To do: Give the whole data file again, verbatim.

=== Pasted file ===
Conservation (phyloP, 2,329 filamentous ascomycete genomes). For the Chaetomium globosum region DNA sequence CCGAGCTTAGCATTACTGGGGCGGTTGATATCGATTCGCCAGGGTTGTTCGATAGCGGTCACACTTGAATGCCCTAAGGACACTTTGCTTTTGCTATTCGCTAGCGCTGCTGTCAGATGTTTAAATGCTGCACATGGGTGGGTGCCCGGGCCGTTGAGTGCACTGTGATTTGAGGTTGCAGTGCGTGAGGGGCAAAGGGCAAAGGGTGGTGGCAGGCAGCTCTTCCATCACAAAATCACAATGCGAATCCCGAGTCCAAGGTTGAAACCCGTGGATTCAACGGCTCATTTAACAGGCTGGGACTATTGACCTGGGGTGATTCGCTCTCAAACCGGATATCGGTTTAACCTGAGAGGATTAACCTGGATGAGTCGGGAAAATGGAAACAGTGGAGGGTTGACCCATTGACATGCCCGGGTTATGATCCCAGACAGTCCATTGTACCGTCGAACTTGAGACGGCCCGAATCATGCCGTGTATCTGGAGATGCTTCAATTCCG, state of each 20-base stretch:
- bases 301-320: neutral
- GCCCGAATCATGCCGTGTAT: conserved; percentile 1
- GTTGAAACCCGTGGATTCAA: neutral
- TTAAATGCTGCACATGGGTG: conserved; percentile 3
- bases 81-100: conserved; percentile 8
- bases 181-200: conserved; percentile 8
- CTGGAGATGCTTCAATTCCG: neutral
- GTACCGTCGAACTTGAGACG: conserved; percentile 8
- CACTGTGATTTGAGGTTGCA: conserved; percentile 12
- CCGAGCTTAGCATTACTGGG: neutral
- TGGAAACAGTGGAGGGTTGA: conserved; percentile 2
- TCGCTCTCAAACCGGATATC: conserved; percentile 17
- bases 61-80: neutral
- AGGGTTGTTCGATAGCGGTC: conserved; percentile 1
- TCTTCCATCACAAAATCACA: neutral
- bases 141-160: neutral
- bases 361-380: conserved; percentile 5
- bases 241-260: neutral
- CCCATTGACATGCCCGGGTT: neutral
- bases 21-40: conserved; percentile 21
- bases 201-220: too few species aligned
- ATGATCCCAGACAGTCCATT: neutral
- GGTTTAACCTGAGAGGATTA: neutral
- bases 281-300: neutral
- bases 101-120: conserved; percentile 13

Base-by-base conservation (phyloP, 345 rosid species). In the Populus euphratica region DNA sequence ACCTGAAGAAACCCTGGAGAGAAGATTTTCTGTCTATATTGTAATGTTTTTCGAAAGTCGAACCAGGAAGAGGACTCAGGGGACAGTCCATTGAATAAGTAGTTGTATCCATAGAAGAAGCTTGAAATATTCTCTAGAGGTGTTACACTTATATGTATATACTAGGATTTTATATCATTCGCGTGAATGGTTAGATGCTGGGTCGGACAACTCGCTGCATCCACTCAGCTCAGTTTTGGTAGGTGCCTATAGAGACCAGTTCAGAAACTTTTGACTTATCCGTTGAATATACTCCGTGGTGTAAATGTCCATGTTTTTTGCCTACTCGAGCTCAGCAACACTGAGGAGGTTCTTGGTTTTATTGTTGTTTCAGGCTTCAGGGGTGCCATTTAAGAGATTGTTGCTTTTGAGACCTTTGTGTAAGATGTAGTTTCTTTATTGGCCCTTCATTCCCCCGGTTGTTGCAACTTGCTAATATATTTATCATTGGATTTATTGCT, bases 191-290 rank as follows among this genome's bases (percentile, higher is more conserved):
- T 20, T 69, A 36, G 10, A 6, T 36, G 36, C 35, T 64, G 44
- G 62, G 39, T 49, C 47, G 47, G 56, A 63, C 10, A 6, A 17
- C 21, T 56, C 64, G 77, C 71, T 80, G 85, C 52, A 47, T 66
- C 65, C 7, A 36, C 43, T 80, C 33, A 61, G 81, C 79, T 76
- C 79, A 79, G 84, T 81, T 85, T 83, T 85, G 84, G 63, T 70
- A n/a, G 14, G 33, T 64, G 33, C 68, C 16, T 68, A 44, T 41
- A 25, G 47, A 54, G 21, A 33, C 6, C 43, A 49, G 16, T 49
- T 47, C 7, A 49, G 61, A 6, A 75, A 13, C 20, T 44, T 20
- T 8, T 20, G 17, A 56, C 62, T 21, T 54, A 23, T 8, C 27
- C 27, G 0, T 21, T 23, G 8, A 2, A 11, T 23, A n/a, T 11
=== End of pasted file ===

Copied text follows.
Conservation (phyloP, 2,329 filamentous ascomycete genomes). For the Chaetomium globosum region DNA sequence CCGAGCTTAGCATTACTGGGGCGGTTGATATCGATTCGCCAGGGTTGTTCGATAGCGGTCACACTTGAATGCCCTAAGGACACTTTGCTTTTGCTATTCGCTAGCGCTGCTGTCAGATGTTTAAATGCTGCACATGGGTGGGTGCCCGGGCCGTTGAGTGCACTGTGATTTGAGGTTGCAGTGCGTGAGGGGCAAAGGGCAAAGGGTGGTGGCAGGCAGCTCTTCCATCACAAAATCACAATGCGAATCCCGAGTCCAAGGTTGAAACCCGTGGATTCAACGGCTCATTTAACAGGCTGGGACTATTGACCTGGGGTGATTCGCTCTCAAACCGGATATCGGTTTAACCTGAGAGGATTAACCTGGATGAGTCGGGAAAATGGAAACAGTGGAGGGTTGACCCATTGACATGCCCGGGTTATGATCCCAGACAGTCCATTGTACCGTCGAACTTGAGACGGCCCGAATCATGCCGTGTATCTGGAGATGCTTCAATTCCG, state of each 20-base stretch:
- bases 301-320: neutral
- GCCCGAATCATGCCGTGTAT: conserved; percentile 1
- GTTGAAACCCGTGGATTCAA: neutral
- TTAAATGCTGCACATGGGTG: conserved; percentile 3
- bases 81-100: conserved; percentile 8
- bases 181-200: conserved; percentile 8
- CTGGAGATGCTTCAATTCCG: neutral
- GTACCGTCGAACTTGAGACG: conserved; percentile 8
- CACTGTGATTTGAGGTTGCA: conserved; percentile 12
- CCGAGCTTAGCATTACTGGG: neutral
- TGGAAACAGTGGAGGGTTGA: conserved; percentile 2
- TCGCTCTCAAACCGGATATC: conserved; percentile 17
- bases 61-80: neutral
- AGGGTTGTTCGATAGCGGTC: conserved; percentile 1
- TCTTCCATCACAAAATCACA: neutral
- bases 141-160: neutral
- bases 361-380: conserved; percentile 5
- bases 241-260: neutral
- CCCATTGACATGCCCGGGTT: neutral
- bases 21-40: conserved; percentile 21
- bases 201-220: too few species aligned
- ATGATCCCAGACAGTCCATT: neutral
- GGTTTAACCTGAGAGGATTA: neutral
- bases 281-300: neutral
- bases 101-120: conserved; percentile 13

Base-by-base conservation (phyloP, 345 rosid species). In the Populus euphratica region DNA sequence ACCTGAAGAAACCCTGGAGAGAAGATTTTCTGTCTATATTGTAATGTTTTTCGAAAGTCGAACCAGGAAGAGGACTCAGGGGACAGTCCATTGAATAAGTAGTTGTATCCATAGAAGAAGCTTGAAATATTCTCTAGAGGTGTTACACTTATATGTATATACTAGGATTTTATATCATTCGCGTGAATGGTTAGATGCTGGGTCGGACAACTCGCTGCATCCACTCAGCTCAGTTTTGGTAGGTGCCTATAGAGACCAGTTCAGAAACTTTTGACTTATCCGTTGAATATACTCCGTGGTGTAAATGTCCATGTTTTTTGCCTACTCGAGCTCAGCAACACTGAGGAGGTTCTTGGTTTTATTGTTGTTTCAGGCTTCAGGGGTGCCATTTAAGAGATTGTTGCTTTTGAGACCTTTGTGTAAGATGTAGTTTCTTTATTGGCCCTTCATTCCCCCGGTTGTTGCAACTTGCTAATATATTTATCATTGGATTTATTGCT, bases 191-290 rank as follows among this genome's bases (percentile, higher is more conserved):
- T 20, T 69, A 36, G 10, A 6, T 36, G 36, C 35, T 64, G 44
- G 62, G 39, T 49, C 47, G 47, G 56, A 63, C 10, A 6, A 17
- C 21, T 56, C 64, G 77, C 71, T 80, G 85, C 52, A 47, T 66
- C 65, C 7, A 36, C 43, T 80, C 33, A 61, G 81, C 79, T 76
- C 79, A 79, G 84, T 81, T 85, T 83, T 85, G 84, G 63, T 70
- A n/a, G 14, G 33, T 64, G 33, C 68, C 16, T 68, A 44, T 41
- A 25, G 47, A 54, G 21, A 33, C 6, C 43, A 49, G 16, T 49
- T 47, C 7, A 49, G 61, A 6, A 75, A 13, C 20, T 44, T 20
- T 8, T 20, G 17, A 56, C 62, T 21, T 54, A 23, T 8, C 27
- C 27, G 0, T 21, T 23, G 8, A 2, A 11, T 23, A n/a, T 11